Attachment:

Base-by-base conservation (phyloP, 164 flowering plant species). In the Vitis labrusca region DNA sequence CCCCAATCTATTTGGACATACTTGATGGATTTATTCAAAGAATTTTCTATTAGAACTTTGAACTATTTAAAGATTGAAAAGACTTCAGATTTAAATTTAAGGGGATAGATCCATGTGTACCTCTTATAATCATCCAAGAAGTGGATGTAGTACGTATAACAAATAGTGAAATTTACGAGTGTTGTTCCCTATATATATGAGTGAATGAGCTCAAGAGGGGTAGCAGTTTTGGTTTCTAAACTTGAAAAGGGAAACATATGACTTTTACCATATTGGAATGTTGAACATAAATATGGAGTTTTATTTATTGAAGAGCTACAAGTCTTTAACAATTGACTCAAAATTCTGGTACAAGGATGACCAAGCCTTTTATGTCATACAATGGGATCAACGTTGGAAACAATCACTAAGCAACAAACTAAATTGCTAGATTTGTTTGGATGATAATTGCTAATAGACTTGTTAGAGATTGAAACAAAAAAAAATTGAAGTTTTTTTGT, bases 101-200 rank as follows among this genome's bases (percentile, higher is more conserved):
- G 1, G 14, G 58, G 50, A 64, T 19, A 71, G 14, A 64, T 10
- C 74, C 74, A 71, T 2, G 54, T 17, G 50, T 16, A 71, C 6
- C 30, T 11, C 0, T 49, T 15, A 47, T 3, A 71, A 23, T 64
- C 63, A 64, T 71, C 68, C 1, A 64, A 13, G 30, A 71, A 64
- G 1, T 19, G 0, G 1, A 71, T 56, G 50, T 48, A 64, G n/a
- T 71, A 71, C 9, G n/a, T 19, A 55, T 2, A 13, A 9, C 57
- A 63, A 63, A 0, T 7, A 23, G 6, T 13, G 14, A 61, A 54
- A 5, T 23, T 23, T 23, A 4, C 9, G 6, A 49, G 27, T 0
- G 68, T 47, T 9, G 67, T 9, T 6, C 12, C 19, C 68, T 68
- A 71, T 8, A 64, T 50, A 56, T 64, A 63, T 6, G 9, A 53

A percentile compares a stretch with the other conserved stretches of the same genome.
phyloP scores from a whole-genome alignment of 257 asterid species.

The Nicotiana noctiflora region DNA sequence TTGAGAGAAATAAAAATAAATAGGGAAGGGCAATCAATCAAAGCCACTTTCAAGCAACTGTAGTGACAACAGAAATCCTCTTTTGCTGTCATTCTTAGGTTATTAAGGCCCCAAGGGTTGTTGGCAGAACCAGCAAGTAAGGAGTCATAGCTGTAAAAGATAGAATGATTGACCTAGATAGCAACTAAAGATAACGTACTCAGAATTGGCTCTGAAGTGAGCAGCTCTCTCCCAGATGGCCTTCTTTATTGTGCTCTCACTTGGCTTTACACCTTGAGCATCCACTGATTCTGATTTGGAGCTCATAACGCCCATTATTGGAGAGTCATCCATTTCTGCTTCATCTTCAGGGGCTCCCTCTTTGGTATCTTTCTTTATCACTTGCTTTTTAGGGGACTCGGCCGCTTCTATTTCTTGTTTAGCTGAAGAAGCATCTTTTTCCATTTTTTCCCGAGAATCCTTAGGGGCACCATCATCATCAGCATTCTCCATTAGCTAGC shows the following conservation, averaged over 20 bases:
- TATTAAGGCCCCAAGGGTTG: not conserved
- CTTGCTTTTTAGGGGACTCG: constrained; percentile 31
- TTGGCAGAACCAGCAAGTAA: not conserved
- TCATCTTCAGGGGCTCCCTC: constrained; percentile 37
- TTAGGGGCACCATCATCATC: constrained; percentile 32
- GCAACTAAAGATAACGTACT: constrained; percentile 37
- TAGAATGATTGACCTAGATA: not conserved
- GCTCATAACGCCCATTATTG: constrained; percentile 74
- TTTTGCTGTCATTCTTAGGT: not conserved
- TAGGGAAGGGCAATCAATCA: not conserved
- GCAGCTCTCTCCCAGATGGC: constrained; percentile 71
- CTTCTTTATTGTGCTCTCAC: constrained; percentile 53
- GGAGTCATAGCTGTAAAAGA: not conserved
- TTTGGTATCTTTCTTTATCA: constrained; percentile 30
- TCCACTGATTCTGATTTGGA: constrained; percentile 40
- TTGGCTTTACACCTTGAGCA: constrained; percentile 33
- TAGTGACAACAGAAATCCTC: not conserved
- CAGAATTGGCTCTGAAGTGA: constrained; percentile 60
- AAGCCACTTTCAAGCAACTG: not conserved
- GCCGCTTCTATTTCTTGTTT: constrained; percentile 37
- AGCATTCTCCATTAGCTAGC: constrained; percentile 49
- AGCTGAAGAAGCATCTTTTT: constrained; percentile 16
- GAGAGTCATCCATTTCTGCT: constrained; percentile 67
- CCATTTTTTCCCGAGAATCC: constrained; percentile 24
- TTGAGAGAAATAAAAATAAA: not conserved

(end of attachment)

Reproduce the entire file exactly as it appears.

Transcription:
Base-by-base conservation (phyloP, 164 flowering plant species). In the Vitis labrusca region DNA sequence CCCCAATCTATTTGGACATACTTGATGGATTTATTCAAAGAATTTTCTATTAGAACTTTGAACTATTTAAAGATTGAAAAGACTTCAGATTTAAATTTAAGGGGATAGATCCATGTGTACCTCTTATAATCATCCAAGAAGTGGATGTAGTACGTATAACAAATAGTGAAATTTACGAGTGTTGTTCCCTATATATATGAGTGAATGAGCTCAAGAGGGGTAGCAGTTTTGGTTTCTAAACTTGAAAAGGGAAACATATGACTTTTACCATATTGGAATGTTGAACATAAATATGGAGTTTTATTTATTGAAGAGCTACAAGTCTTTAACAATTGACTCAAAATTCTGGTACAAGGATGACCAAGCCTTTTATGTCATACAATGGGATCAACGTTGGAAACAATCACTAAGCAACAAACTAAATTGCTAGATTTGTTTGGATGATAATTGCTAATAGACTTGTTAGAGATTGAAACAAAAAAAAATTGAAGTTTTTTTGT, bases 101-200 rank as follows among this genome's bases (percentile, higher is more conserved):
- G 1, G 14, G 58, G 50, A 64, T 19, A 71, G 14, A 64, T 10
- C 74, C 74, A 71, T 2, G 54, T 17, G 50, T 16, A 71, C 6
- C 30, T 11, C 0, T 49, T 15, A 47, T 3, A 71, A 23, T 64
- C 63, A 64, T 71, C 68, C 1, A 64, A 13, G 30, A 71, A 64
- G 1, T 19, G 0, G 1, A 71, T 56, G 50, T 48, A 64, G n/a
- T 71, A 71, C 9, G n/a, T 19, A 55, T 2, A 13, A 9, C 57
- A 63, A 63, A 0, T 7, A 23, G 6, T 13, G 14, A 61, A 54
- A 5, T 23, T 23, T 23, A 4, C 9, G 6, A 49, G 27, T 0
- G 68, T 47, T 9, G 67, T 9, T 6, C 12, C 19, C 68, T 68
- A 71, T 8, A 64, T 50, A 56, T 64, A 63, T 6, G 9, A 53

A percentile compares a stretch with the other conserved stretches of the same genome.
phyloP scores from a whole-genome alignment of 257 asterid species.

The Nicotiana noctiflora region DNA sequence TTGAGAGAAATAAAAATAAATAGGGAAGGGCAATCAATCAAAGCCACTTTCAAGCAACTGTAGTGACAACAGAAATCCTCTTTTGCTGTCATTCTTAGGTTATTAAGGCCCCAAGGGTTGTTGGCAGAACCAGCAAGTAAGGAGTCATAGCTGTAAAAGATAGAATGATTGACCTAGATAGCAACTAAAGATAACGTACTCAGAATTGGCTCTGAAGTGAGCAGCTCTCTCCCAGATGGCCTTCTTTATTGTGCTCTCACTTGGCTTTACACCTTGAGCATCCACTGATTCTGATTTGGAGCTCATAACGCCCATTATTGGAGAGTCATCCATTTCTGCTTCATCTTCAGGGGCTCCCTCTTTGGTATCTTTCTTTATCACTTGCTTTTTAGGGGACTCGGCCGCTTCTATTTCTTGTTTAGCTGAAGAAGCATCTTTTTCCATTTTTTCCCGAGAATCCTTAGGGGCACCATCATCATCAGCATTCTCCATTAGCTAGC shows the following conservation, averaged over 20 bases:
- TATTAAGGCCCCAAGGGTTG: not conserved
- CTTGCTTTTTAGGGGACTCG: constrained; percentile 31
- TTGGCAGAACCAGCAAGTAA: not conserved
- TCATCTTCAGGGGCTCCCTC: constrained; percentile 37
- TTAGGGGCACCATCATCATC: constrained; percentile 32
- GCAACTAAAGATAACGTACT: constrained; percentile 37
- TAGAATGATTGACCTAGATA: not conserved
- GCTCATAACGCCCATTATTG: constrained; percentile 74
- TTTTGCTGTCATTCTTAGGT: not conserved
- TAGGGAAGGGCAATCAATCA: not conserved
- GCAGCTCTCTCCCAGATGGC: constrained; percentile 71
- CTTCTTTATTGTGCTCTCAC: constrained; percentile 53
- GGAGTCATAGCTGTAAAAGA: not conserved
- TTTGGTATCTTTCTTTATCA: constrained; percentile 30
- TCCACTGATTCTGATTTGGA: constrained; percentile 40
- TTGGCTTTACACCTTGAGCA: constrained; percentile 33
- TAGTGACAACAGAAATCCTC: not conserved
- CAGAATTGGCTCTGAAGTGA: constrained; percentile 60
- AAGCCACTTTCAAGCAACTG: not conserved
- GCCGCTTCTATTTCTTGTTT: constrained; percentile 37
- AGCATTCTCCATTAGCTAGC: constrained; percentile 49
- AGCTGAAGAAGCATCTTTTT: constrained; percentile 16
- GAGAGTCATCCATTTCTGCT: constrained; percentile 67
- CCATTTTTTCCCGAGAATCC: constrained; percentile 24
- TTGAGAGAAATAAAAATAAA: not conserved